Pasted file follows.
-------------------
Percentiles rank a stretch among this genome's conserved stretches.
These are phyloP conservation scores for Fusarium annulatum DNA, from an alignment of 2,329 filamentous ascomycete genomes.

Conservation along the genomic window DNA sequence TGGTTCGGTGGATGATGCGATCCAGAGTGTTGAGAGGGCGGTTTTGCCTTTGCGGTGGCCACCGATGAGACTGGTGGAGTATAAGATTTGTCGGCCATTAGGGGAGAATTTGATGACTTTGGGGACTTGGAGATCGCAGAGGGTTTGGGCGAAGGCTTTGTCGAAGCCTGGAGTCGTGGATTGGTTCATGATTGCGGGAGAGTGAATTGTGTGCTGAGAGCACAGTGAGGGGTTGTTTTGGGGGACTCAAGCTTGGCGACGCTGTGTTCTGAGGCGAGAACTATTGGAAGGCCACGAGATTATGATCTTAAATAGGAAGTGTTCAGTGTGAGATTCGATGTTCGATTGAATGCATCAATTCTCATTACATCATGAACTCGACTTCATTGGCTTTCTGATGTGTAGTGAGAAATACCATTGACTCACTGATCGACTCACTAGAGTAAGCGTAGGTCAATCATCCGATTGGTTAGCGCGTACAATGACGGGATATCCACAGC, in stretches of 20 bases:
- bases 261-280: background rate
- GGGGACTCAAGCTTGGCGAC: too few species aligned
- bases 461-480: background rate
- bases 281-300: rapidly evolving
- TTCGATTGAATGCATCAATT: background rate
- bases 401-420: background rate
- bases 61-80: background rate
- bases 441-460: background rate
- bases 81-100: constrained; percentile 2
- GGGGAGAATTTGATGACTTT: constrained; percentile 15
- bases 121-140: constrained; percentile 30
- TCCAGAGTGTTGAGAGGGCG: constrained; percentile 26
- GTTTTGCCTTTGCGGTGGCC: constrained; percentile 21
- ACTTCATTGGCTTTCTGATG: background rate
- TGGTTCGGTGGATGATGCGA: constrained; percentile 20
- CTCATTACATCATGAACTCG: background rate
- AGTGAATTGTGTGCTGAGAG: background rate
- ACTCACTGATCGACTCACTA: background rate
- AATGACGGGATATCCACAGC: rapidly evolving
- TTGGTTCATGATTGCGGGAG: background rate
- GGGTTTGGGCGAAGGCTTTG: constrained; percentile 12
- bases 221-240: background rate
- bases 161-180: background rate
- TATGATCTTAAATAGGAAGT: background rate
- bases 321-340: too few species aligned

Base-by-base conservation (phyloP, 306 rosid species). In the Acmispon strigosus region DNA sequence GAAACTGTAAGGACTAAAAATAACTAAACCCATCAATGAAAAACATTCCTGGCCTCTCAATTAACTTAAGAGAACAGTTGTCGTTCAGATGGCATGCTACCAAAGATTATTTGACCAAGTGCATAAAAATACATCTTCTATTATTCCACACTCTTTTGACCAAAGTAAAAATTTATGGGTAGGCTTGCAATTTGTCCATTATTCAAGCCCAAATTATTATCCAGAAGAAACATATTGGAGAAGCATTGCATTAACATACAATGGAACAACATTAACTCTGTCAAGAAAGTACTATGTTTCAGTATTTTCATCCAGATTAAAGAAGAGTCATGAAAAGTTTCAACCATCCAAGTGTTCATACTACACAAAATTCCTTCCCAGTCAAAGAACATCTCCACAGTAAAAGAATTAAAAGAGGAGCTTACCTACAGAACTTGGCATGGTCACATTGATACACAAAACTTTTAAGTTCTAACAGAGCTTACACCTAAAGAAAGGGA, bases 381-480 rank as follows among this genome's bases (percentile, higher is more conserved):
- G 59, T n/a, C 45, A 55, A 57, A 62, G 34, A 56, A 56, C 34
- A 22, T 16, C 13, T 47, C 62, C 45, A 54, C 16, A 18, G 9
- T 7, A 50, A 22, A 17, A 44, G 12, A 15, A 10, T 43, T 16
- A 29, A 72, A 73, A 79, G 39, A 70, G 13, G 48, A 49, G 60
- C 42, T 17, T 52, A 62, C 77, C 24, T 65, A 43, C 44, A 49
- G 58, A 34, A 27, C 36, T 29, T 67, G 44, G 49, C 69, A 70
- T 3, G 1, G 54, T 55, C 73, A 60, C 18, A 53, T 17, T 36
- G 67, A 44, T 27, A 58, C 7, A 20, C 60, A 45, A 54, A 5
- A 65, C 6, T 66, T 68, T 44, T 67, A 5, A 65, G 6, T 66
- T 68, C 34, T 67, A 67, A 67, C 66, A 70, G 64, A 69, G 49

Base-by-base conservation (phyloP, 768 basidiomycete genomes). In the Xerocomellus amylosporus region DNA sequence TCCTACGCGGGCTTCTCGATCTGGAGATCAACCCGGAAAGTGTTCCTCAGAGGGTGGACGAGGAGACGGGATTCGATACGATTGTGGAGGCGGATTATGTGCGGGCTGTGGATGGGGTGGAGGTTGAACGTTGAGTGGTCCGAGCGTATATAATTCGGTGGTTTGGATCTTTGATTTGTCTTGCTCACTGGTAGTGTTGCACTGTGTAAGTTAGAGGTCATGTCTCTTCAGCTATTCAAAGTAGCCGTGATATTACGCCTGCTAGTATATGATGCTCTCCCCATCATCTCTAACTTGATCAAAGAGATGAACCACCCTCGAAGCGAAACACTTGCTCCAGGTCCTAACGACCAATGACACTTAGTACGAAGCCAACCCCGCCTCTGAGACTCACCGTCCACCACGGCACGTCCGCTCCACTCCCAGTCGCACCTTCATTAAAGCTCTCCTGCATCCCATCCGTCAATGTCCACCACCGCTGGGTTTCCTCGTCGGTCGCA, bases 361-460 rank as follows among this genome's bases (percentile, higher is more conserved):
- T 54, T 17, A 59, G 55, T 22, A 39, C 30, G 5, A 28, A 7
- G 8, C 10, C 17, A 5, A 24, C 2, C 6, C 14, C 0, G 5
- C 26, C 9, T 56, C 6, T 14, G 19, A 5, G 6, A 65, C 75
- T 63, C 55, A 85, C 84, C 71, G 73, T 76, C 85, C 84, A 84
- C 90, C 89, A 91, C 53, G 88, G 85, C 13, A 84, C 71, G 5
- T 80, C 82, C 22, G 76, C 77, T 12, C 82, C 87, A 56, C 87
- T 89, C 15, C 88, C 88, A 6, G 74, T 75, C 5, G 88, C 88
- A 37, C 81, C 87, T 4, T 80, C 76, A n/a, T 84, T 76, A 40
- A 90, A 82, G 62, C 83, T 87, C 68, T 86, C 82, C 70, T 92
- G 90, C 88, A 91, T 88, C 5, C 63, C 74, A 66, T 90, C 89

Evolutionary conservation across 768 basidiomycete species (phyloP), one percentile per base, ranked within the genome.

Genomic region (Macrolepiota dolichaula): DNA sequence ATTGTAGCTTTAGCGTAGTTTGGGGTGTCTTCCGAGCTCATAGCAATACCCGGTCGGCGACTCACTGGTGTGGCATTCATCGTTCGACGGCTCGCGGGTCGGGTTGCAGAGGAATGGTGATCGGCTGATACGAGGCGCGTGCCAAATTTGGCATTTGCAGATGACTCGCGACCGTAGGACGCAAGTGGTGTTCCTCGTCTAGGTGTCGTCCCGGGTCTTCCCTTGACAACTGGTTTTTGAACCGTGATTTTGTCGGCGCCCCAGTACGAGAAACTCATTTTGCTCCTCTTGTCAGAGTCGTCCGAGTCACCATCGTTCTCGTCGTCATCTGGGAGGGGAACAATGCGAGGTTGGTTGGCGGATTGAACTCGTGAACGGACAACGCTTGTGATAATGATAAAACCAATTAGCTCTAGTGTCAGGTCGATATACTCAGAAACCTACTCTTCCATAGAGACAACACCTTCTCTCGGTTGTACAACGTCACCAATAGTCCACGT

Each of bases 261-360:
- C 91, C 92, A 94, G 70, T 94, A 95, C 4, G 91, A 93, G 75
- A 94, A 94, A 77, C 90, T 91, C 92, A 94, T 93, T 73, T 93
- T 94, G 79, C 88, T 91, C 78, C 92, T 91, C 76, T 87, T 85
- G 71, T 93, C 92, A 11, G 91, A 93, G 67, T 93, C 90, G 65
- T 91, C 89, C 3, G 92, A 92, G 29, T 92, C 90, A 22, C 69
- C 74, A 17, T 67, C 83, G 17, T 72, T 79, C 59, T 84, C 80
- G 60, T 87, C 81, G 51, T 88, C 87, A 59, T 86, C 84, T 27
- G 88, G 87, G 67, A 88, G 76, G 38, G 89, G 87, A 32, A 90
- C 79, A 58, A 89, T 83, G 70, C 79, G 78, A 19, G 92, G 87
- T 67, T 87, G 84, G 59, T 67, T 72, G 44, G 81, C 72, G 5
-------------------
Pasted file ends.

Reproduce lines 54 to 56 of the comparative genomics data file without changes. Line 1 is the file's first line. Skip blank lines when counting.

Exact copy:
- C 91, C 92, A 94, G 70, T 94, A 95, C 4, G 91, A 93, G 75
- A 94, A 94, A 77, C 90, T 91, C 92, A 94, T 93, T 73, T 93
- T 94, G 79, C 88, T 91, C 78, C 92, T 91, C 76, T 87, T 85